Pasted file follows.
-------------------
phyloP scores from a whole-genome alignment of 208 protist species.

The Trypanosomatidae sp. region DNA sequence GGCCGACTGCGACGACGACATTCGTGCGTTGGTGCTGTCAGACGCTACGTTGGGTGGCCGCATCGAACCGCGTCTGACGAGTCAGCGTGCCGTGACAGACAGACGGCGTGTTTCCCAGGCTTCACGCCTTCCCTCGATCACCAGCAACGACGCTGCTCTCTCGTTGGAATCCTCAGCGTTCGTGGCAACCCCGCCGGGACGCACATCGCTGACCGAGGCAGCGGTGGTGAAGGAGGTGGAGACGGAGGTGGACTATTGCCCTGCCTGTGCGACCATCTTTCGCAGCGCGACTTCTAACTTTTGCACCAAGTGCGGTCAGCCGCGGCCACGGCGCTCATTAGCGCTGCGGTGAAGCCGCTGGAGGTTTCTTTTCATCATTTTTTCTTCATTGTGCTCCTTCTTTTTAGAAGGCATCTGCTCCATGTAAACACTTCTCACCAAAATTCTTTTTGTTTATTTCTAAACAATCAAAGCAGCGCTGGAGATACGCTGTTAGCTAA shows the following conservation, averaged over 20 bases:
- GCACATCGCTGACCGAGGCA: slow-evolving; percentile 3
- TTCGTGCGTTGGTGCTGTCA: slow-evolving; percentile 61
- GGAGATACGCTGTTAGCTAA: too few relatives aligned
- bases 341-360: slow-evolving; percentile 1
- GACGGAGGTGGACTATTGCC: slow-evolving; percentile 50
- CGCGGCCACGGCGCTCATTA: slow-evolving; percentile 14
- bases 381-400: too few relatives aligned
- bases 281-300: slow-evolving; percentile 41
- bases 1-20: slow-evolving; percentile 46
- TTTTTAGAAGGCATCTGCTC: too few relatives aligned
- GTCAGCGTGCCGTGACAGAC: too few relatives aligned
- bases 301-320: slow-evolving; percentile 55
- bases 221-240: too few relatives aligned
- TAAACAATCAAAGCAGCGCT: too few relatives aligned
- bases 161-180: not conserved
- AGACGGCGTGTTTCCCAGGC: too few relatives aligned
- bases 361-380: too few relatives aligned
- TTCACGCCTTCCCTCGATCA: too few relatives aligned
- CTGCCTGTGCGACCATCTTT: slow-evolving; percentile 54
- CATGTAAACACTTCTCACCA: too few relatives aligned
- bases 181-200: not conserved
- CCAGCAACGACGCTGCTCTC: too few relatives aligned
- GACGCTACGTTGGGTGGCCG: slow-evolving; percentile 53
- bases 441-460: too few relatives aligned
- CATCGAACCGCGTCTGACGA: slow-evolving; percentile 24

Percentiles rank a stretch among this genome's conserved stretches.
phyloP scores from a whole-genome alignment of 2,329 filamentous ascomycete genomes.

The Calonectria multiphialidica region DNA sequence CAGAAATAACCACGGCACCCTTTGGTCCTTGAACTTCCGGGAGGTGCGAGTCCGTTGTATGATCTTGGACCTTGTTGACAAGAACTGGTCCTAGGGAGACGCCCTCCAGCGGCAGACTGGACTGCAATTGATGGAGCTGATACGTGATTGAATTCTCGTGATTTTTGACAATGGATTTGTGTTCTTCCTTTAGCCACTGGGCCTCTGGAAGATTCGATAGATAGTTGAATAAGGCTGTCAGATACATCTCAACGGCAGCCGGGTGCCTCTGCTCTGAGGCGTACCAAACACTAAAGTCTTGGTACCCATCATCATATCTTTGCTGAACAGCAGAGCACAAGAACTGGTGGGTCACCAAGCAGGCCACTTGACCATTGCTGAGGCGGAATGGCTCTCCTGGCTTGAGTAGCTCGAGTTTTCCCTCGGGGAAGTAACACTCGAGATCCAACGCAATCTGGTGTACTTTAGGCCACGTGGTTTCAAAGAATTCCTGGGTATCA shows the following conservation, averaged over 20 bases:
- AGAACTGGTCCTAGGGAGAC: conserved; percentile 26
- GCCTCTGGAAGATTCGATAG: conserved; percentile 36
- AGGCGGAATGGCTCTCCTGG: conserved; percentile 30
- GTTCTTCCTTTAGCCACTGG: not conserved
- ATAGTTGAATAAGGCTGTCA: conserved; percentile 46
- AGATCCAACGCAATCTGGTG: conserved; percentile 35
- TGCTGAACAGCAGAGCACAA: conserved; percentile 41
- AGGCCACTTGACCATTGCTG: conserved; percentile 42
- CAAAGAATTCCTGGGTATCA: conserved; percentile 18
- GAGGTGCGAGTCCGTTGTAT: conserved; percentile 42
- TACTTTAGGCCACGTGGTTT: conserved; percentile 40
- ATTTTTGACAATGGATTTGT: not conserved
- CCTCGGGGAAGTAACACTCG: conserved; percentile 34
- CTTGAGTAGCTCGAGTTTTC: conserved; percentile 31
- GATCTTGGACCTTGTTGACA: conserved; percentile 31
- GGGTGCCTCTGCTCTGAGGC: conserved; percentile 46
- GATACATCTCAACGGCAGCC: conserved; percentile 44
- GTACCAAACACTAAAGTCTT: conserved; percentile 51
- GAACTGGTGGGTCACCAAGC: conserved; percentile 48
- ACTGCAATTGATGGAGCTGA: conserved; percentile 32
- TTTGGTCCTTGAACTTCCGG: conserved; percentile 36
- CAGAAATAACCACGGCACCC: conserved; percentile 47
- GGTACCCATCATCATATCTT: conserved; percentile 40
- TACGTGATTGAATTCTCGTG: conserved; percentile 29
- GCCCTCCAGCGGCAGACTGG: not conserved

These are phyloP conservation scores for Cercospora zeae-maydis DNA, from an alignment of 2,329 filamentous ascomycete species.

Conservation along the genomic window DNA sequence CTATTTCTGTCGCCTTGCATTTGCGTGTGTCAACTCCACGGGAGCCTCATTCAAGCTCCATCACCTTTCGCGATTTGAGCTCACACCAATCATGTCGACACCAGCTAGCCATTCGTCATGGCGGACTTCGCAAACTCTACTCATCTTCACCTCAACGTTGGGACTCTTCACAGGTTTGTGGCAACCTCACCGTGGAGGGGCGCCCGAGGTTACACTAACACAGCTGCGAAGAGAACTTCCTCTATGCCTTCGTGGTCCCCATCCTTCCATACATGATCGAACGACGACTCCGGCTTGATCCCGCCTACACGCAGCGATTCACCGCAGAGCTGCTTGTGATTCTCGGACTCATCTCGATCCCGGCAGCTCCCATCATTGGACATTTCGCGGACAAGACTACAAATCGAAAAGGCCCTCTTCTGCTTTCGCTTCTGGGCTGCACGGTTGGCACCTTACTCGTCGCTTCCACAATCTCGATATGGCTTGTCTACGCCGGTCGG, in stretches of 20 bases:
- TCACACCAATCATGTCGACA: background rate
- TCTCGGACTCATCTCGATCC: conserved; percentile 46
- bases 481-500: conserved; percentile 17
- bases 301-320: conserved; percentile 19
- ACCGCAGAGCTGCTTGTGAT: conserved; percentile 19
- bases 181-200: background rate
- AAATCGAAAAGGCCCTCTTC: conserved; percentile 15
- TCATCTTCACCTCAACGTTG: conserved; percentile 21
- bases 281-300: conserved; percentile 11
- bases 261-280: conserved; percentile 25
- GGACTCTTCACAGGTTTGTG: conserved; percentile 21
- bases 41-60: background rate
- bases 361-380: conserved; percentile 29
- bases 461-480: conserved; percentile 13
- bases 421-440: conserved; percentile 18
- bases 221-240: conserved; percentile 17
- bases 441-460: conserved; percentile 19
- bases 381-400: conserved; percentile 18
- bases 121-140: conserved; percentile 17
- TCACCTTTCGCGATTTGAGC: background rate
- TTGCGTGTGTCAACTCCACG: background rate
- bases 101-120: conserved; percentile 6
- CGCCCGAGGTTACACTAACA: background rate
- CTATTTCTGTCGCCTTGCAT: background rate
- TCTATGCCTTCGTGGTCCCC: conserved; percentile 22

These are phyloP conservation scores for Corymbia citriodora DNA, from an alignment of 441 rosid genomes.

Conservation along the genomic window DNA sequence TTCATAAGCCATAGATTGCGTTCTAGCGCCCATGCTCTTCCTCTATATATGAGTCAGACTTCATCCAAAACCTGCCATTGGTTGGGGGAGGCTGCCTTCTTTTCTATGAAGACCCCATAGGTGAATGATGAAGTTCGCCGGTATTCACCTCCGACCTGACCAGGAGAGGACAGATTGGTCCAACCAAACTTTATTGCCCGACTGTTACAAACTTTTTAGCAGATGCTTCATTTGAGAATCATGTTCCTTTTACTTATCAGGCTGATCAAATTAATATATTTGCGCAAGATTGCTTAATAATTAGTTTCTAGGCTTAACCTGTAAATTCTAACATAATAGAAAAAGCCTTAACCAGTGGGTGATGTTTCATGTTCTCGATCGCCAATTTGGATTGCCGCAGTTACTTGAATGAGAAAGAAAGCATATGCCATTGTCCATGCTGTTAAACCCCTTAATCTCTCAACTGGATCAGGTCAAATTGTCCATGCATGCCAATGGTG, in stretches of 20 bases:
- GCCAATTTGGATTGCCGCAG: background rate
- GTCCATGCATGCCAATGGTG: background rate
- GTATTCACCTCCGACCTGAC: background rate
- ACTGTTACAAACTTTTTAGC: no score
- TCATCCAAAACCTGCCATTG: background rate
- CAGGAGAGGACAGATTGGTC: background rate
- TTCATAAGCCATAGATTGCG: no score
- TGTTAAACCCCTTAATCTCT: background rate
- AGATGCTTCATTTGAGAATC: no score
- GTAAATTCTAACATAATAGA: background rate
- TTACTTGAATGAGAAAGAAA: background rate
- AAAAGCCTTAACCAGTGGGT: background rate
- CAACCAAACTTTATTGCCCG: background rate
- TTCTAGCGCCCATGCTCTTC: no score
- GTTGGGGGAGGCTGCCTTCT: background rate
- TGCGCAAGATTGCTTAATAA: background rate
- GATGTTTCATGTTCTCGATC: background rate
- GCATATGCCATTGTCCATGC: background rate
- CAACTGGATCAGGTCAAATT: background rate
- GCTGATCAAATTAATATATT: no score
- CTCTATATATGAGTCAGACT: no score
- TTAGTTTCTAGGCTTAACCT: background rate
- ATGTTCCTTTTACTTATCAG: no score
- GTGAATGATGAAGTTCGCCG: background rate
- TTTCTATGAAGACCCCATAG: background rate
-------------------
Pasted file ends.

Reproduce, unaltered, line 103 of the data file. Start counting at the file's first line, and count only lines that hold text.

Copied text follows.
- CAACTGGATCAGGTCAAATT: background rate